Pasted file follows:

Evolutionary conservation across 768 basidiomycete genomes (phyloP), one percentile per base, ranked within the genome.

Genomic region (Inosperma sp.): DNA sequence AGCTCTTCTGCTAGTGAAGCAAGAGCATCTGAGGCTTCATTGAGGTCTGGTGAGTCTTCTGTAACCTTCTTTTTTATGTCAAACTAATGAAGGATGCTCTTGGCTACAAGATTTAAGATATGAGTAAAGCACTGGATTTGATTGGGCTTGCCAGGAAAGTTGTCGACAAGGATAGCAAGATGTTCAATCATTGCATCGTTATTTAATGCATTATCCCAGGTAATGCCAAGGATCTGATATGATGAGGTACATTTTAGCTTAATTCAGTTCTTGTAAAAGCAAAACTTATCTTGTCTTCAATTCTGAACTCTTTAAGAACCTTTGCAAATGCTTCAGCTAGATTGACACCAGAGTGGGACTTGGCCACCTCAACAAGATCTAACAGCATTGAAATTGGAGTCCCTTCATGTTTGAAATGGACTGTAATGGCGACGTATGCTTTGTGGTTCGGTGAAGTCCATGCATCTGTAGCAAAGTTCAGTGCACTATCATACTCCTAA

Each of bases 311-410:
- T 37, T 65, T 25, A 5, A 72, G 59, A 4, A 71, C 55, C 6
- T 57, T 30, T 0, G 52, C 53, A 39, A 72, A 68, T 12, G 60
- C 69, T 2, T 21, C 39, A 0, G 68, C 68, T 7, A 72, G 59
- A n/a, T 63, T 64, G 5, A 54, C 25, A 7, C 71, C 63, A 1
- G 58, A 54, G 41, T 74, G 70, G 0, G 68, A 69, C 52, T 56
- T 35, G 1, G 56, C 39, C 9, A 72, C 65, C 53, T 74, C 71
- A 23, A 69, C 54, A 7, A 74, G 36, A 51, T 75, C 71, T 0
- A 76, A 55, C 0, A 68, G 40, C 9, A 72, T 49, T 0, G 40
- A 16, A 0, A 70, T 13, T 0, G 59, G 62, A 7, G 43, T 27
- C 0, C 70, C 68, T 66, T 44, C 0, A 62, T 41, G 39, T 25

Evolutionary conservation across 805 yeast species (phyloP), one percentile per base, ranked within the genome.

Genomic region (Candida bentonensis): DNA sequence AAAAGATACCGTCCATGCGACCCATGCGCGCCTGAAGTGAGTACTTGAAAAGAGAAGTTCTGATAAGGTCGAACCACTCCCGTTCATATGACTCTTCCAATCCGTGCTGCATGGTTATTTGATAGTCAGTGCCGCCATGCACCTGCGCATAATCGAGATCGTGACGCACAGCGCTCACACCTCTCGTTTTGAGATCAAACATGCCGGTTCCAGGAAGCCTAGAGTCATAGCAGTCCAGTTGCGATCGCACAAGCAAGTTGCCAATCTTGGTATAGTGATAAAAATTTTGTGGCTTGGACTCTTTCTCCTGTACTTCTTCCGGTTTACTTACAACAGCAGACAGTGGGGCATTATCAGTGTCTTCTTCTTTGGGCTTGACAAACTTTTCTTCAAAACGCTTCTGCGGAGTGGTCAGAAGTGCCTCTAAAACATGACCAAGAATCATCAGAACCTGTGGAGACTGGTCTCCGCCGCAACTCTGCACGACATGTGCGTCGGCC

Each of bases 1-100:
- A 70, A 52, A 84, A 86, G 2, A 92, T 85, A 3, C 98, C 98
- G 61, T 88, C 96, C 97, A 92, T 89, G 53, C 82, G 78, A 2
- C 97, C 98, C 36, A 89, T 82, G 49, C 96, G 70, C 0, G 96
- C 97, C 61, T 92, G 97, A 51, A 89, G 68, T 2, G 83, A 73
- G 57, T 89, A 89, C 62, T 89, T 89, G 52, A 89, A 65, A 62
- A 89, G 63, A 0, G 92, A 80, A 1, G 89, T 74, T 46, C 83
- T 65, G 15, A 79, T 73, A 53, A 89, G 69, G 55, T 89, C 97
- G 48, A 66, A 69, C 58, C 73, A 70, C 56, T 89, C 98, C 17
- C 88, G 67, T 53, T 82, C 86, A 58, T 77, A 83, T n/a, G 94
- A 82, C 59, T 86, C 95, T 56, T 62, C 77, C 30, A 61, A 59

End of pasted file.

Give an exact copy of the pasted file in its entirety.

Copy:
Evolutionary conservation across 768 basidiomycete genomes (phyloP), one percentile per base, ranked within the genome.

Genomic region (Inosperma sp.): DNA sequence AGCTCTTCTGCTAGTGAAGCAAGAGCATCTGAGGCTTCATTGAGGTCTGGTGAGTCTTCTGTAACCTTCTTTTTTATGTCAAACTAATGAAGGATGCTCTTGGCTACAAGATTTAAGATATGAGTAAAGCACTGGATTTGATTGGGCTTGCCAGGAAAGTTGTCGACAAGGATAGCAAGATGTTCAATCATTGCATCGTTATTTAATGCATTATCCCAGGTAATGCCAAGGATCTGATATGATGAGGTACATTTTAGCTTAATTCAGTTCTTGTAAAAGCAAAACTTATCTTGTCTTCAATTCTGAACTCTTTAAGAACCTTTGCAAATGCTTCAGCTAGATTGACACCAGAGTGGGACTTGGCCACCTCAACAAGATCTAACAGCATTGAAATTGGAGTCCCTTCATGTTTGAAATGGACTGTAATGGCGACGTATGCTTTGTGGTTCGGTGAAGTCCATGCATCTGTAGCAAAGTTCAGTGCACTATCATACTCCTAA

Each of bases 311-410:
- T 37, T 65, T 25, A 5, A 72, G 59, A 4, A 71, C 55, C 6
- T 57, T 30, T 0, G 52, C 53, A 39, A 72, A 68, T 12, G 60
- C 69, T 2, T 21, C 39, A 0, G 68, C 68, T 7, A 72, G 59
- A n/a, T 63, T 64, G 5, A 54, C 25, A 7, C 71, C 63, A 1
- G 58, A 54, G 41, T 74, G 70, G 0, G 68, A 69, C 52, T 56
- T 35, G 1, G 56, C 39, C 9, A 72, C 65, C 53, T 74, C 71
- A 23, A 69, C 54, A 7, A 74, G 36, A 51, T 75, C 71, T 0
- A 76, A 55, C 0, A 68, G 40, C 9, A 72, T 49, T 0, G 40
- A 16, A 0, A 70, T 13, T 0, G 59, G 62, A 7, G 43, T 27
- C 0, C 70, C 68, T 66, T 44, C 0, A 62, T 41, G 39, T 25

Evolutionary conservation across 805 yeast species (phyloP), one percentile per base, ranked within the genome.

Genomic region (Candida bentonensis): DNA sequence AAAAGATACCGTCCATGCGACCCATGCGCGCCTGAAGTGAGTACTTGAAAAGAGAAGTTCTGATAAGGTCGAACCACTCCCGTTCATATGACTCTTCCAATCCGTGCTGCATGGTTATTTGATAGTCAGTGCCGCCATGCACCTGCGCATAATCGAGATCGTGACGCACAGCGCTCACACCTCTCGTTTTGAGATCAAACATGCCGGTTCCAGGAAGCCTAGAGTCATAGCAGTCCAGTTGCGATCGCACAAGCAAGTTGCCAATCTTGGTATAGTGATAAAAATTTTGTGGCTTGGACTCTTTCTCCTGTACTTCTTCCGGTTTACTTACAACAGCAGACAGTGGGGCATTATCAGTGTCTTCTTCTTTGGGCTTGACAAACTTTTCTTCAAAACGCTTCTGCGGAGTGGTCAGAAGTGCCTCTAAAACATGACCAAGAATCATCAGAACCTGTGGAGACTGGTCTCCGCCGCAACTCTGCACGACATGTGCGTCGGCC

Each of bases 1-100:
- A 70, A 52, A 84, A 86, G 2, A 92, T 85, A 3, C 98, C 98
- G 61, T 88, C 96, C 97, A 92, T 89, G 53, C 82, G 78, A 2
- C 97, C 98, C 36, A 89, T 82, G 49, C 96, G 70, C 0, G 96
- C 97, C 61, T 92, G 97, A 51, A 89, G 68, T 2, G 83, A 73
- G 57, T 89, A 89, C 62, T 89, T 89, G 52, A 89, A 65, A 62
- A 89, G 63, A 0, G 92, A 80, A 1, G 89, T 74, T 46, C 83
- T 65, G 15, A 79, T 73, A 53, A 89, G 69, G 55, T 89, C 97
- G 48, A 66, A 69, C 58, C 73, A 70, C 56, T 89, C 98, C 17
- C 88, G 67, T 53, T 82, C 86, A 58, T 77, A 83, T n/a, G 94
- A 82, C 59, T 86, C 95, T 56, T 62, C 77, C 30, A 61, A 59